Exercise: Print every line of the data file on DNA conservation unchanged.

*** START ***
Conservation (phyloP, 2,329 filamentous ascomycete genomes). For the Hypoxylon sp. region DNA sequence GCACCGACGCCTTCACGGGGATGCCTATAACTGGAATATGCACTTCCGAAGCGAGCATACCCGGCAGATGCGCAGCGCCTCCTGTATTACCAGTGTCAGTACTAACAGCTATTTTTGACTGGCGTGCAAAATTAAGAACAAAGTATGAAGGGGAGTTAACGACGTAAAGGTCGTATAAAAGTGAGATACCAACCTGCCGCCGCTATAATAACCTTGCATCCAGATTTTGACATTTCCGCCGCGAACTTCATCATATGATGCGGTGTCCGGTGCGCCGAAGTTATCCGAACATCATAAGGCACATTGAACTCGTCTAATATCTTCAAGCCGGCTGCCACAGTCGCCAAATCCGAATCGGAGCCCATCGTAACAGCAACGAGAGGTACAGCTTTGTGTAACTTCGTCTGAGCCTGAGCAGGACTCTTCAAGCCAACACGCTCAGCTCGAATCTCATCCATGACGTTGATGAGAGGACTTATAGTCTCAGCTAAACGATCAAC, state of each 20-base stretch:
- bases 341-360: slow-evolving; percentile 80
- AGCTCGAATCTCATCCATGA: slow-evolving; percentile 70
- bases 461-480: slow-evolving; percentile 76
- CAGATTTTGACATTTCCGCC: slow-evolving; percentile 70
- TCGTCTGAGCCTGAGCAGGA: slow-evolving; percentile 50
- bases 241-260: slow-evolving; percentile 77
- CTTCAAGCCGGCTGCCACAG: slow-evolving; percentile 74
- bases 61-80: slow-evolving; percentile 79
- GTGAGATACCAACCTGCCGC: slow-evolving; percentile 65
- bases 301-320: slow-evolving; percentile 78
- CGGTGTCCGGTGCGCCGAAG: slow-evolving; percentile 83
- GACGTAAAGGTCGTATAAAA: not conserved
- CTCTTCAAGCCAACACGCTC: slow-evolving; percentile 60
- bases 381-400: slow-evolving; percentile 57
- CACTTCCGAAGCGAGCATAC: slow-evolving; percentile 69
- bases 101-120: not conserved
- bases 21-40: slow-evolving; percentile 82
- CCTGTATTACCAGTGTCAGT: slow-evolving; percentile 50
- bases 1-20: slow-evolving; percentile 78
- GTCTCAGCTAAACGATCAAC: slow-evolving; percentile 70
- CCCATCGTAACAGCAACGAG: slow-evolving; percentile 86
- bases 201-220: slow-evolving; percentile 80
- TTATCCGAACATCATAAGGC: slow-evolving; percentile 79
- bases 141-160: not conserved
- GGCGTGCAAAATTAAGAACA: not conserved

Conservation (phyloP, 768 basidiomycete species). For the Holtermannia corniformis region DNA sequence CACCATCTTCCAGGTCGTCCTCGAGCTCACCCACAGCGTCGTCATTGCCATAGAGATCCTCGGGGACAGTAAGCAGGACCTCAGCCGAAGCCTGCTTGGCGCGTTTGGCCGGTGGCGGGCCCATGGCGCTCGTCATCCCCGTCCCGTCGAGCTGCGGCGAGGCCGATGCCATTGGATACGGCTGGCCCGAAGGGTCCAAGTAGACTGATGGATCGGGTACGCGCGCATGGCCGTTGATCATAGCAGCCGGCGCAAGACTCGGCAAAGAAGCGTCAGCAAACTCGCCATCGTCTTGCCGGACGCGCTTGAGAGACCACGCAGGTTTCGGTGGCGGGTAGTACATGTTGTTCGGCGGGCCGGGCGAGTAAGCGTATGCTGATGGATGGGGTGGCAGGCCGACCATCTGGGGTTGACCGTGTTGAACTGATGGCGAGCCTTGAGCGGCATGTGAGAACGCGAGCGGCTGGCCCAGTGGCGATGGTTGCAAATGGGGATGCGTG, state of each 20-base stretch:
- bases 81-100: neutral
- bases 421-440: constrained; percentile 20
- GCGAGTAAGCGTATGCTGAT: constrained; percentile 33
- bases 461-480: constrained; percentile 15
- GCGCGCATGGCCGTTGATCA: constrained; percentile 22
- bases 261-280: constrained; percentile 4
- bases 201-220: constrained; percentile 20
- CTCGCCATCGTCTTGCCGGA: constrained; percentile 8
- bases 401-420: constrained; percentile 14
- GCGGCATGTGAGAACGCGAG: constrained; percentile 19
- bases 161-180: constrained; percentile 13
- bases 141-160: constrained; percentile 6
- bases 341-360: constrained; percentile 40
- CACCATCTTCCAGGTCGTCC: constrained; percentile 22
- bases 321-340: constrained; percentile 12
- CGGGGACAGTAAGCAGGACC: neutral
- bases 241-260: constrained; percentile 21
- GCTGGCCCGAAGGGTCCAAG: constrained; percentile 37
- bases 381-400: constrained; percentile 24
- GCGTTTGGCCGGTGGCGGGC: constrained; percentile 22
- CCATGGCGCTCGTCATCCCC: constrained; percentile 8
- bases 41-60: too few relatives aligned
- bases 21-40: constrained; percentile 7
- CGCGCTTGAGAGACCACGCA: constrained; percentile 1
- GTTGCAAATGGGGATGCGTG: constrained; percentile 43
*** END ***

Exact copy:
Conservation (phyloP, 2,329 filamentous ascomycete genomes). For the Hypoxylon sp. region DNA sequence GCACCGACGCCTTCACGGGGATGCCTATAACTGGAATATGCACTTCCGAAGCGAGCATACCCGGCAGATGCGCAGCGCCTCCTGTATTACCAGTGTCAGTACTAACAGCTATTTTTGACTGGCGTGCAAAATTAAGAACAAAGTATGAAGGGGAGTTAACGACGTAAAGGTCGTATAAAAGTGAGATACCAACCTGCCGCCGCTATAATAACCTTGCATCCAGATTTTGACATTTCCGCCGCGAACTTCATCATATGATGCGGTGTCCGGTGCGCCGAAGTTATCCGAACATCATAAGGCACATTGAACTCGTCTAATATCTTCAAGCCGGCTGCCACAGTCGCCAAATCCGAATCGGAGCCCATCGTAACAGCAACGAGAGGTACAGCTTTGTGTAACTTCGTCTGAGCCTGAGCAGGACTCTTCAAGCCAACACGCTCAGCTCGAATCTCATCCATGACGTTGATGAGAGGACTTATAGTCTCAGCTAAACGATCAAC, state of each 20-base stretch:
- bases 341-360: slow-evolving; percentile 80
- AGCTCGAATCTCATCCATGA: slow-evolving; percentile 70
- bases 461-480: slow-evolving; percentile 76
- CAGATTTTGACATTTCCGCC: slow-evolving; percentile 70
- TCGTCTGAGCCTGAGCAGGA: slow-evolving; percentile 50
- bases 241-260: slow-evolving; percentile 77
- CTTCAAGCCGGCTGCCACAG: slow-evolving; percentile 74
- bases 61-80: slow-evolving; percentile 79
- GTGAGATACCAACCTGCCGC: slow-evolving; percentile 65
- bases 301-320: slow-evolving; percentile 78
- CGGTGTCCGGTGCGCCGAAG: slow-evolving; percentile 83
- GACGTAAAGGTCGTATAAAA: not conserved
- CTCTTCAAGCCAACACGCTC: slow-evolving; percentile 60
- bases 381-400: slow-evolving; percentile 57
- CACTTCCGAAGCGAGCATAC: slow-evolving; percentile 69
- bases 101-120: not conserved
- bases 21-40: slow-evolving; percentile 82
- CCTGTATTACCAGTGTCAGT: slow-evolving; percentile 50
- bases 1-20: slow-evolving; percentile 78
- GTCTCAGCTAAACGATCAAC: slow-evolving; percentile 70
- CCCATCGTAACAGCAACGAG: slow-evolving; percentile 86
- bases 201-220: slow-evolving; percentile 80
- TTATCCGAACATCATAAGGC: slow-evolving; percentile 79
- bases 141-160: not conserved
- GGCGTGCAAAATTAAGAACA: not conserved

Conservation (phyloP, 768 basidiomycete species). For the Holtermannia corniformis region DNA sequence CACCATCTTCCAGGTCGTCCTCGAGCTCACCCACAGCGTCGTCATTGCCATAGAGATCCTCGGGGACAGTAAGCAGGACCTCAGCCGAAGCCTGCTTGGCGCGTTTGGCCGGTGGCGGGCCCATGGCGCTCGTCATCCCCGTCCCGTCGAGCTGCGGCGAGGCCGATGCCATTGGATACGGCTGGCCCGAAGGGTCCAAGTAGACTGATGGATCGGGTACGCGCGCATGGCCGTTGATCATAGCAGCCGGCGCAAGACTCGGCAAAGAAGCGTCAGCAAACTCGCCATCGTCTTGCCGGACGCGCTTGAGAGACCACGCAGGTTTCGGTGGCGGGTAGTACATGTTGTTCGGCGGGCCGGGCGAGTAAGCGTATGCTGATGGATGGGGTGGCAGGCCGACCATCTGGGGTTGACCGTGTTGAACTGATGGCGAGCCTTGAGCGGCATGTGAGAACGCGAGCGGCTGGCCCAGTGGCGATGGTTGCAAATGGGGATGCGTG, state of each 20-base stretch:
- bases 81-100: neutral
- bases 421-440: constrained; percentile 20
- GCGAGTAAGCGTATGCTGAT: constrained; percentile 33
- bases 461-480: constrained; percentile 15
- GCGCGCATGGCCGTTGATCA: constrained; percentile 22
- bases 261-280: constrained; percentile 4
- bases 201-220: constrained; percentile 20
- CTCGCCATCGTCTTGCCGGA: constrained; percentile 8
- bases 401-420: constrained; percentile 14
- GCGGCATGTGAGAACGCGAG: constrained; percentile 19
- bases 161-180: constrained; percentile 13
- bases 141-160: constrained; percentile 6
- bases 341-360: constrained; percentile 40
- CACCATCTTCCAGGTCGTCC: constrained; percentile 22
- bases 321-340: constrained; percentile 12
- CGGGGACAGTAAGCAGGACC: neutral
- bases 241-260: constrained; percentile 21
- GCTGGCCCGAAGGGTCCAAG: constrained; percentile 37
- bases 381-400: constrained; percentile 24
- GCGTTTGGCCGGTGGCGGGC: constrained; percentile 22
- CCATGGCGCTCGTCATCCCC: constrained; percentile 8
- bases 41-60: too few relatives aligned
- bases 21-40: constrained; percentile 7
- CGCGCTTGAGAGACCACGCA: constrained; percentile 1
- GTTGCAAATGGGGATGCGTG: constrained; percentile 43